The use of model-based propensity scores as matching tools opens the way to the indirect estimation of mode-related measurement effects and selection effects in web surveys, including a component of selection that cannot be traced back to observable characteristics. By matching and comparing respondents from real independent surveys that use the same questionnaire, but different administration modes, it becomes possible to isolate the selection effect induced by unobservable (or unobserved) respondent characteristics. This study applies a stratification matching algorithm to compare a web survey from a proprietary panel with a computer-assisted telephone survey based on random digit-dialing. The experiment is run in two countries (UK and Italy) to check for consistencies across different cultures and different internet penetration rates. The application to the elicitation of support for healthy eating policies indicates large and significant measurement and selection effects. After controlling for differences in the observed characteristics of respondents and the intensity of internet use, findings suggest that web surveys record lower support and higher neutrality. Similarly, after controlling for administration mode and observed respondent characteristics, internet users are less likely to state support compared to non-users. This suggests that unobserved characteristics play a major role, and post-stratification weighting is not a sufficient countermeasure. As demonstrated by the cross-country comparison, rising internet penetration rates are not a guarantee against this type of error, as disparities in these unobserved characteristics are likely to increase at the same time.

Estimation of unobservable selection effects in on-line surveys through propensity score matching: An application to public acceptance of healthy eating policies

Sara Capacci;Mario Mazzocchi
;
Sergio Brasini
2018

Abstract

The use of model-based propensity scores as matching tools opens the way to the indirect estimation of mode-related measurement effects and selection effects in web surveys, including a component of selection that cannot be traced back to observable characteristics. By matching and comparing respondents from real independent surveys that use the same questionnaire, but different administration modes, it becomes possible to isolate the selection effect induced by unobservable (or unobserved) respondent characteristics. This study applies a stratification matching algorithm to compare a web survey from a proprietary panel with a computer-assisted telephone survey based on random digit-dialing. The experiment is run in two countries (UK and Italy) to check for consistencies across different cultures and different internet penetration rates. The application to the elicitation of support for healthy eating policies indicates large and significant measurement and selection effects. After controlling for differences in the observed characteristics of respondents and the intensity of internet use, findings suggest that web surveys record lower support and higher neutrality. Similarly, after controlling for administration mode and observed respondent characteristics, internet users are less likely to state support compared to non-users. This suggests that unobserved characteristics play a major role, and post-stratification weighting is not a sufficient countermeasure. As demonstrated by the cross-country comparison, rising internet penetration rates are not a guarantee against this type of error, as disparities in these unobserved characteristics are likely to increase at the same time.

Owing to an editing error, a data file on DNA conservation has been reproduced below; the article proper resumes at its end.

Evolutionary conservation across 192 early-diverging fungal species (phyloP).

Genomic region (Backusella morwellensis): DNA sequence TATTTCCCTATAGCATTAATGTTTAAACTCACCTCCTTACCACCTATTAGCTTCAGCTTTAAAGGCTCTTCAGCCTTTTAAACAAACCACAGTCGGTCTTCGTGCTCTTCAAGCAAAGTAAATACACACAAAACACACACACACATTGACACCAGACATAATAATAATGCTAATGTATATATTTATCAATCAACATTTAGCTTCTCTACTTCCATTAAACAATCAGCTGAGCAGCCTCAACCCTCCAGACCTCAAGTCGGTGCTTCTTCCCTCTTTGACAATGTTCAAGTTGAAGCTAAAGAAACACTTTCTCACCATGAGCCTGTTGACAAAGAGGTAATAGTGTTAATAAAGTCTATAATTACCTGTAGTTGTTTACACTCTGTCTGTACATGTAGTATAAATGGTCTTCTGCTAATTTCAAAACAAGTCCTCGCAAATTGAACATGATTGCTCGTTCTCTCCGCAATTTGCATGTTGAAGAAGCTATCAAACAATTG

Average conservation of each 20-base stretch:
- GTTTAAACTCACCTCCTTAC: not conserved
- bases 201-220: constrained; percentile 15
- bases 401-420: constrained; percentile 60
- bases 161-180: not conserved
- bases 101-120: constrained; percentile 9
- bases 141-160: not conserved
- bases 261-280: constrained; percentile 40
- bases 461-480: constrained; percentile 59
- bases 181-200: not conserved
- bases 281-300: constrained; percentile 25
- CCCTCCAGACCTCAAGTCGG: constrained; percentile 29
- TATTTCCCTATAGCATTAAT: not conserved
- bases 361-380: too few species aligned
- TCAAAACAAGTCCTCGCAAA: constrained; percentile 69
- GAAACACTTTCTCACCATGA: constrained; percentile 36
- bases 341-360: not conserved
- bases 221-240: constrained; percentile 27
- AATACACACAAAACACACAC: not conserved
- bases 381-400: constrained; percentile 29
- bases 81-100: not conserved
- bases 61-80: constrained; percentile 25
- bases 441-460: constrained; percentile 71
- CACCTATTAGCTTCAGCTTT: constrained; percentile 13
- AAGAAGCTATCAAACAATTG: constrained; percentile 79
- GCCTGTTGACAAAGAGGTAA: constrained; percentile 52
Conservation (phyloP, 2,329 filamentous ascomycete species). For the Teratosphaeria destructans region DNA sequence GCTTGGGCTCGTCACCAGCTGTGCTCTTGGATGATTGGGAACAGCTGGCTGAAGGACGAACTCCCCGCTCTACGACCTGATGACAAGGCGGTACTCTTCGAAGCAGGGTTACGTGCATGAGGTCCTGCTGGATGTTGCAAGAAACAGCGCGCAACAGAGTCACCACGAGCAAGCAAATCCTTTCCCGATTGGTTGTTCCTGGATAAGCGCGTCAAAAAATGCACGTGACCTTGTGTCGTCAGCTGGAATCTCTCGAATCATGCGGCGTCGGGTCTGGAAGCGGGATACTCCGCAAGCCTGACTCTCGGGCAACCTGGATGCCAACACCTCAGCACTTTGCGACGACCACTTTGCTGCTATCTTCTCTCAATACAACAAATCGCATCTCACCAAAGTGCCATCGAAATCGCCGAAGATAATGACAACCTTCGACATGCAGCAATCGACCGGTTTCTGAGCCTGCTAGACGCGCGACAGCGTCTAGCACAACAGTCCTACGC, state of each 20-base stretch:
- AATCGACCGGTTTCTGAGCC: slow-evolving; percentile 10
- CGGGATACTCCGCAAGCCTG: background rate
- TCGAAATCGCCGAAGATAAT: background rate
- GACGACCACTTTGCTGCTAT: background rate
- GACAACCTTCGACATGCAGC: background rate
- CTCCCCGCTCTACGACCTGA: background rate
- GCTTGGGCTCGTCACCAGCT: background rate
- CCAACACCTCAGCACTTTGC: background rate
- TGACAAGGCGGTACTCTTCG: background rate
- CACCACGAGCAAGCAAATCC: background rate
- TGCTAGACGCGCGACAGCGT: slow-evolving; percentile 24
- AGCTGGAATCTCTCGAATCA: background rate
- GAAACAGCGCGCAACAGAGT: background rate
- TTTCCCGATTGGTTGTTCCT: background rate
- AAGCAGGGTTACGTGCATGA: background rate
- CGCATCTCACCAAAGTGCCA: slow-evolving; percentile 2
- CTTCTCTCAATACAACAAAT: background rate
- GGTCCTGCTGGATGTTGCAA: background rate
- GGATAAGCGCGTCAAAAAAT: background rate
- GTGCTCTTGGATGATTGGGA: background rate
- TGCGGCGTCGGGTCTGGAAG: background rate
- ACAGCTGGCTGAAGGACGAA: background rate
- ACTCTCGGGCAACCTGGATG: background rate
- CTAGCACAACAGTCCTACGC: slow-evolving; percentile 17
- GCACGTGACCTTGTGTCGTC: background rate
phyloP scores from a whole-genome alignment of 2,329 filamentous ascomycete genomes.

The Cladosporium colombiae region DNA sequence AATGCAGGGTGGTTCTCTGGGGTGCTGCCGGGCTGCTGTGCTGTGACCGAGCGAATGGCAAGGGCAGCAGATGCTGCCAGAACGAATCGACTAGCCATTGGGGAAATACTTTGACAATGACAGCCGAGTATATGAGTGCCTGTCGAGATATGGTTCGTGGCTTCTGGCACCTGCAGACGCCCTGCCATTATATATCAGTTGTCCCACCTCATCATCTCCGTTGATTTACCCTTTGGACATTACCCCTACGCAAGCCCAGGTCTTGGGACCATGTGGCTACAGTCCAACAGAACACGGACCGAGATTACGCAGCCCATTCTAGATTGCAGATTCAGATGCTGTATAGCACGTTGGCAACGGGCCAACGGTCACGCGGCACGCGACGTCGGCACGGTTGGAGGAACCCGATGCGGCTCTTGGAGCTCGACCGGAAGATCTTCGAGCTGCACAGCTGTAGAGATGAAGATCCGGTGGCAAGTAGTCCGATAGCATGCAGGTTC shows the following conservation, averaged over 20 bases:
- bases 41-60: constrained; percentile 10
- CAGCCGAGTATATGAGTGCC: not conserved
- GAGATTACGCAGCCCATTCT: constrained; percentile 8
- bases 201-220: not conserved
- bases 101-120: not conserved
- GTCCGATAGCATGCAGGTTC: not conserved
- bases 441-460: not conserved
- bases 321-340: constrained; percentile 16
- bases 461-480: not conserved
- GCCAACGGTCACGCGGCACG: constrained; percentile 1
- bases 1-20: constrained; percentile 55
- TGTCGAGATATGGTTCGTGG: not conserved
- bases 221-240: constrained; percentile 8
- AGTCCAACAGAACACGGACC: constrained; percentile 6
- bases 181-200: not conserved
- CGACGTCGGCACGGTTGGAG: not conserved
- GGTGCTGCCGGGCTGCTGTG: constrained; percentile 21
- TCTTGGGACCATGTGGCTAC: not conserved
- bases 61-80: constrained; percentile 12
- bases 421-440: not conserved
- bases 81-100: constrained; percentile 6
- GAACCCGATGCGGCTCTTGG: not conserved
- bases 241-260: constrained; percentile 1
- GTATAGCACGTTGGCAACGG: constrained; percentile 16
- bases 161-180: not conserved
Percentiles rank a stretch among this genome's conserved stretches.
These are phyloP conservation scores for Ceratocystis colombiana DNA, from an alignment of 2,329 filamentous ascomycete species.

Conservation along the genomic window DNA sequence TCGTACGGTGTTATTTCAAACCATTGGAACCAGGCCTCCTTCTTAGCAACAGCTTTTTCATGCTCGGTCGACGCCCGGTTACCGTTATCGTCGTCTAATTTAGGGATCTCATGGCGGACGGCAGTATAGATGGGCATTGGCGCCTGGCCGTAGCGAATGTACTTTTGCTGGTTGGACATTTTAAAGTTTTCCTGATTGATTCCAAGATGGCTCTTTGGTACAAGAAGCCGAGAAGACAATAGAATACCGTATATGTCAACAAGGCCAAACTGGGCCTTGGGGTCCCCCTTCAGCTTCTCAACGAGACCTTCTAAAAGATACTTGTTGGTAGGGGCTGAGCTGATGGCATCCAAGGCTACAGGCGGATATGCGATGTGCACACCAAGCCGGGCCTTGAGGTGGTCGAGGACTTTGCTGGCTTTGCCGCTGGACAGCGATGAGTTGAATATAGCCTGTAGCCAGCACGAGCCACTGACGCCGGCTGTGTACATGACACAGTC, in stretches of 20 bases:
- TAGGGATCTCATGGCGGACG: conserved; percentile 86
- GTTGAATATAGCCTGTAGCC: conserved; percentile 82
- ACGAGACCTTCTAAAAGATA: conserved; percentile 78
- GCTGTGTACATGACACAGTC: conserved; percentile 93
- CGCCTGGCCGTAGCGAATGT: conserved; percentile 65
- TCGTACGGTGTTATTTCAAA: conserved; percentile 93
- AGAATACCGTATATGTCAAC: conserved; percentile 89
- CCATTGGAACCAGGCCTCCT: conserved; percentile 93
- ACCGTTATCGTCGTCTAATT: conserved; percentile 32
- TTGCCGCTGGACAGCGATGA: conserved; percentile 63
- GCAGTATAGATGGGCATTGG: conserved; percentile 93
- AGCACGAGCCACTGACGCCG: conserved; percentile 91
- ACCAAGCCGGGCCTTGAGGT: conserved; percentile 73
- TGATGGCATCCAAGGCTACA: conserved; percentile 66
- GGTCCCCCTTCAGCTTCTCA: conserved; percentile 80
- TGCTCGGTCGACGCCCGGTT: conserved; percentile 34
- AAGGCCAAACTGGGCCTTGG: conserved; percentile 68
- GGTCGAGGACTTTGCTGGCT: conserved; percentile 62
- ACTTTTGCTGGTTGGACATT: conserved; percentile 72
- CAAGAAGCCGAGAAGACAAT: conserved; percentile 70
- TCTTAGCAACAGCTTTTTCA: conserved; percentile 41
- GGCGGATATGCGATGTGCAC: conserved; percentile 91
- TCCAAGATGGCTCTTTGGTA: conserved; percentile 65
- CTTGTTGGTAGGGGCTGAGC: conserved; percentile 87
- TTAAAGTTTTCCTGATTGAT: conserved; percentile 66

Sara Capacci; Mario Mazzocchi; Sergio Brasini
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Utilizza questo identificativo per citare o creare un link a questo documento: http://hdl.handle.net/11585/633635
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